Hourglass (Hourglass #1) by Myra McEntire
Published: 14 June 2011 by Egmont USA
Pages: 387 (hardcover)
Genre/s: YA, Paranormal
Source: Own Library
Check it Out: Goodreads ~ Amazon ~ Amazon UK ~ The Book Depository
More Info: Myra McEntire's website
For seventeen-year-old Emerson Cole, life is about seeing what isn't there: swooning Southern Belles; soldiers long forgotten; a haunting jazz trio that vanishes in an instant. Plagued by phantoms since her parents' death, she just wants the apparitions to stop so she can be normal. She's tried everything, but the visions keep coming back. So when her well-meaning brother brings in a consultant from a secretive organization called the Hourglass, Emerson's willing to try one last cure. But meeting Michael Weaver may not only change her future, it may change her past.
Who is this dark, mysterious, sympathetic guy, barely older than Emerson herself, who seems to believe every crazy word she says? Why does an electric charge seem to run through the room whenever he's around? And why is he so insistent that he needs her help to prevent a death that never should have happened?
The cover of Hourglass is undeniably pretty. And the synopsis doesn't sound that bad either - ghosts, a dark mysterious guy, time travel?
Seventeen-year-old Emerson has a difficult past, her parents were killed in a tragic accident, she suffered a series of halluciations and was sectioned after concerns over her mental health. Upon her release she is sent to live with her brother and sister-in-law, and her brother seeks help from Michael, who belongs to an organisation dedicated to helping teens.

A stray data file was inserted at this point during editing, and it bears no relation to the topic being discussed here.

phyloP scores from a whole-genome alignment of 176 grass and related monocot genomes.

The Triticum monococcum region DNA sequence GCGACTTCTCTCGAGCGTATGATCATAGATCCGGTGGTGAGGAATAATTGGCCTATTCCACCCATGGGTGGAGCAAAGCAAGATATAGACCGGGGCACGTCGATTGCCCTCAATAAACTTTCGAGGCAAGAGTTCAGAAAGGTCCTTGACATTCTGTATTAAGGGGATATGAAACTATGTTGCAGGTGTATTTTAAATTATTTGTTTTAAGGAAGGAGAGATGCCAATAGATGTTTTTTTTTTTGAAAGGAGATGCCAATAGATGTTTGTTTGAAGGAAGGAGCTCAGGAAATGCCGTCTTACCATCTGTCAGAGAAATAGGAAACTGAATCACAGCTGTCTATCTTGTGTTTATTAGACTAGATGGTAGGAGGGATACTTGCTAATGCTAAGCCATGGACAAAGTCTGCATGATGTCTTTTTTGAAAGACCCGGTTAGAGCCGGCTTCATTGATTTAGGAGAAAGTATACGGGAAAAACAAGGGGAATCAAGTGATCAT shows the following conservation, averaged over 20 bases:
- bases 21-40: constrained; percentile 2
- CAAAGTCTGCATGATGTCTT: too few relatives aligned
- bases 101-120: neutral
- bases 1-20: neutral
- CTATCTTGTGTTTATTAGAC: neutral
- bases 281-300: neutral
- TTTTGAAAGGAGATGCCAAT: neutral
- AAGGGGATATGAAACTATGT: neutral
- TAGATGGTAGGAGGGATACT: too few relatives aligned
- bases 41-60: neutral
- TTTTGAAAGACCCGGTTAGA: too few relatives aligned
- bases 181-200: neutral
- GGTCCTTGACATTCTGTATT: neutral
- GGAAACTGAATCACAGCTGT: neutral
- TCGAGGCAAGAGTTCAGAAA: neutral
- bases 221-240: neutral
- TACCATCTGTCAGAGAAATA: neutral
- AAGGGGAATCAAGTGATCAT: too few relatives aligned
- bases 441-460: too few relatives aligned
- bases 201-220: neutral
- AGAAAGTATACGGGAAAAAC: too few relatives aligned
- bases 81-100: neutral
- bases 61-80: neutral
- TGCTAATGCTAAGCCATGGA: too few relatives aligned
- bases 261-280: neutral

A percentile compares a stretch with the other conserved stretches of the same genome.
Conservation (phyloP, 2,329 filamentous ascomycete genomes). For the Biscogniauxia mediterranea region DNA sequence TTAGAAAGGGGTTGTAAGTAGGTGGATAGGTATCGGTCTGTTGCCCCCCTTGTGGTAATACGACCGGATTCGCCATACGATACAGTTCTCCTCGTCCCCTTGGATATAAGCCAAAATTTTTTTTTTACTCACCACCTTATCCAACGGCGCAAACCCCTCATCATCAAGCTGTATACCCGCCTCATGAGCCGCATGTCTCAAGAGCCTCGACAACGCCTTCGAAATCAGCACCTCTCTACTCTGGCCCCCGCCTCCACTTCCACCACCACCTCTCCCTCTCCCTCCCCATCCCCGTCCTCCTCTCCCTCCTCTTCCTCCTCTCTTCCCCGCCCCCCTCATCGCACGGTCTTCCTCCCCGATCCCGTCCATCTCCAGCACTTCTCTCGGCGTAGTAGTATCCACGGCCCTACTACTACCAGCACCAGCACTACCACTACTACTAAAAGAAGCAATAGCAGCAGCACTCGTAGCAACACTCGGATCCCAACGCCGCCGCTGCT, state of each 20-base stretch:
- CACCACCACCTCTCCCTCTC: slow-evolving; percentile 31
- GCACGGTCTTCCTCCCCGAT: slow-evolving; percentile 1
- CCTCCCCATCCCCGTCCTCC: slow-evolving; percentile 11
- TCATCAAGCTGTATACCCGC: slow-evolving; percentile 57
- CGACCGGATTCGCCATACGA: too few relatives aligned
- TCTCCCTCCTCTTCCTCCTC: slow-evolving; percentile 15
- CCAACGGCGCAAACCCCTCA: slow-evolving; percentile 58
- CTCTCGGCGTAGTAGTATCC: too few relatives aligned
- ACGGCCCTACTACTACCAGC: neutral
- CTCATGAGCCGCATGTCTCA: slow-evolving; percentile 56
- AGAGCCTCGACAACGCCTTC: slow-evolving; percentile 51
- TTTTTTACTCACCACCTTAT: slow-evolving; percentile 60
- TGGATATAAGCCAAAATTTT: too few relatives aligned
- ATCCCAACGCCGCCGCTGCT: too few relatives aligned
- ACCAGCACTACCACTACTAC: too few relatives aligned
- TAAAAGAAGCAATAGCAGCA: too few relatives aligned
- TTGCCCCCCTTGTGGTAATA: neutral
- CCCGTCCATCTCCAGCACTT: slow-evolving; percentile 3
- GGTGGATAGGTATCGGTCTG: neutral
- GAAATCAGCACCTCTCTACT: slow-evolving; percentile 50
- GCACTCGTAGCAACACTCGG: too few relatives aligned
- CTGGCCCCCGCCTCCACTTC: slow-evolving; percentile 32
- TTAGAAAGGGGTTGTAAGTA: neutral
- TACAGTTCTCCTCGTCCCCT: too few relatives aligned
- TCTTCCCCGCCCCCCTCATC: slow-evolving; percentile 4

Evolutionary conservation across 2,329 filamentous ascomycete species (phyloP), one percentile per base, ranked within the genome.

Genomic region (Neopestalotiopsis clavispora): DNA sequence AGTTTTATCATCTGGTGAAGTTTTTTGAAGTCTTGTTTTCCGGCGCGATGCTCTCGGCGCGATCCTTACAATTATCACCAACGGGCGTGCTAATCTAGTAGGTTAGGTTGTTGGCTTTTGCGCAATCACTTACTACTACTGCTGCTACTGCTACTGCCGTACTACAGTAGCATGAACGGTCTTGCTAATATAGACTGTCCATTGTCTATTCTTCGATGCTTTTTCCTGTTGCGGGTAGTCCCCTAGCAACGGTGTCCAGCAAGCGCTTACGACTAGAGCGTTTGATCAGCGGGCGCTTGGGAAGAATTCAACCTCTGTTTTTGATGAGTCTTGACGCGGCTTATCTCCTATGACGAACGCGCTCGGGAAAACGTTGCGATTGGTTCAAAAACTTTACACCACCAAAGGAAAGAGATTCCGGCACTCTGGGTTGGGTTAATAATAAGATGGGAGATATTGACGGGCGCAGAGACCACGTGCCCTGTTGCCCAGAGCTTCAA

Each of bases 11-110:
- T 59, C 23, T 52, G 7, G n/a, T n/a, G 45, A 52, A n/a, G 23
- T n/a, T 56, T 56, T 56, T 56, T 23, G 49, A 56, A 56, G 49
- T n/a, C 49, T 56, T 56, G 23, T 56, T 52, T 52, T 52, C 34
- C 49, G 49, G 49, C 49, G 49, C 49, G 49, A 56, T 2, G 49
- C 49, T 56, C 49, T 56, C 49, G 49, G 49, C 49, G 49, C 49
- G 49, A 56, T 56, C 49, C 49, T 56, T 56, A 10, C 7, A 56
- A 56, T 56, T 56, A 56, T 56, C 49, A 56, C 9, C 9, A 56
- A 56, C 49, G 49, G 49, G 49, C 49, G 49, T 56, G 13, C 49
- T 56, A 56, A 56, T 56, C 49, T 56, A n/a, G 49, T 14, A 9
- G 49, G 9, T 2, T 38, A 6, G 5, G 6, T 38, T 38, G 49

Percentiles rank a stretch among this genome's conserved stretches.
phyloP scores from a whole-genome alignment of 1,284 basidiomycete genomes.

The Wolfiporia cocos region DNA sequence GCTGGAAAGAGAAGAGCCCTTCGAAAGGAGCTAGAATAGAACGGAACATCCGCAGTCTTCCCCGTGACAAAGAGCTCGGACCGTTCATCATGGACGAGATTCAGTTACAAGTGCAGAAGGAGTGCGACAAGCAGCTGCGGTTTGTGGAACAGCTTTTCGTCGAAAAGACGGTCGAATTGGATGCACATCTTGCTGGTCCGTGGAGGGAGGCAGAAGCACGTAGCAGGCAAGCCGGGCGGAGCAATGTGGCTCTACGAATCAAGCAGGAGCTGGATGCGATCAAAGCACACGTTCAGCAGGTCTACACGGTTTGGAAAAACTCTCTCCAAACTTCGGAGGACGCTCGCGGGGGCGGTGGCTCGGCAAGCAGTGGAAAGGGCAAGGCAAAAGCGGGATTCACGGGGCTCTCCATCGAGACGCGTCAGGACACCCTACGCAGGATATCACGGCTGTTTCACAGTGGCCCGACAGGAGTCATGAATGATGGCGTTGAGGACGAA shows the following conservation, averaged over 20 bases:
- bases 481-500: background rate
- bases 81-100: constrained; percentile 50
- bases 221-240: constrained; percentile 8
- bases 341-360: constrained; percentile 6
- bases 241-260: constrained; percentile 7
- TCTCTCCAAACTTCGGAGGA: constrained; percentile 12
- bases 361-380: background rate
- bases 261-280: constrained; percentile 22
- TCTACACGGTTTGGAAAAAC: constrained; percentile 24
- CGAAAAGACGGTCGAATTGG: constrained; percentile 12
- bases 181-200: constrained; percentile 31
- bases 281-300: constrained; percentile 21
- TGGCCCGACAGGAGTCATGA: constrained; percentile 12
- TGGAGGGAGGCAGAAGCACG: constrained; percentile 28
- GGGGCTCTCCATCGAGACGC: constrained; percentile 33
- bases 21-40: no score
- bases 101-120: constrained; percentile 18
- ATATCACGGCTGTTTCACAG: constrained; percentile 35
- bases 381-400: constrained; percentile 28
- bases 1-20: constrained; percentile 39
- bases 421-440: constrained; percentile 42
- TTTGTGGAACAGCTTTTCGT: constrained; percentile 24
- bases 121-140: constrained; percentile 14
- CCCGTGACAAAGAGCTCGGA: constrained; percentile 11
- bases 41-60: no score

I really liked Emerson - she was sarcastic, smart and courageous, although at times it was more stupidity than bravery, but that made her more likeable as she isn't perfect. Her personality reflects her troubled past - her sarcasm is a defensive wall and her habit of latching on to anyone that shows her attention is a side effect of missing a large chunk of her teenage years.
My biggest issue with this book was Michael - yes, Emerson goes a little ga-ga over his looks, but he has the personality of a wet fish. That was caught three weeks ago. There was no point in Hourglass when I felt any time of connection, sympathy or admiration for him - he was simply a catalyst for Emerson, nothing more.
The supporting characters really needed some more fleshing - Emerson's best friend fades in and out of the story, rather than being a big part of Emerson's life, and the baddies are not really all that threatening. The exception to this rule is Kaleb, who Ms. McEntire has written perfectly - the bad-boy-because-of-trauma character with a smart-arsed but endearing attitude, who just needs a good woman to take care of him - typical but not cliched.
I also found the lack of creepiness from the ghosts quite disappointing, as there was some potential for some serious freaky moments that just seemed to be glossed over. This would have given the book more body and a more wide-ranging appeal.
The storyline itself is fairly simplistic and easy to read - there is some science behind the time-travel abilities that some characters possess, but not enough to bog down the story. The writing is the same - simplistic but effective, and Hourglass is a quick read.
Despite my reservations over some of the main, and secondary, characters Hourglass was an enjoyable read.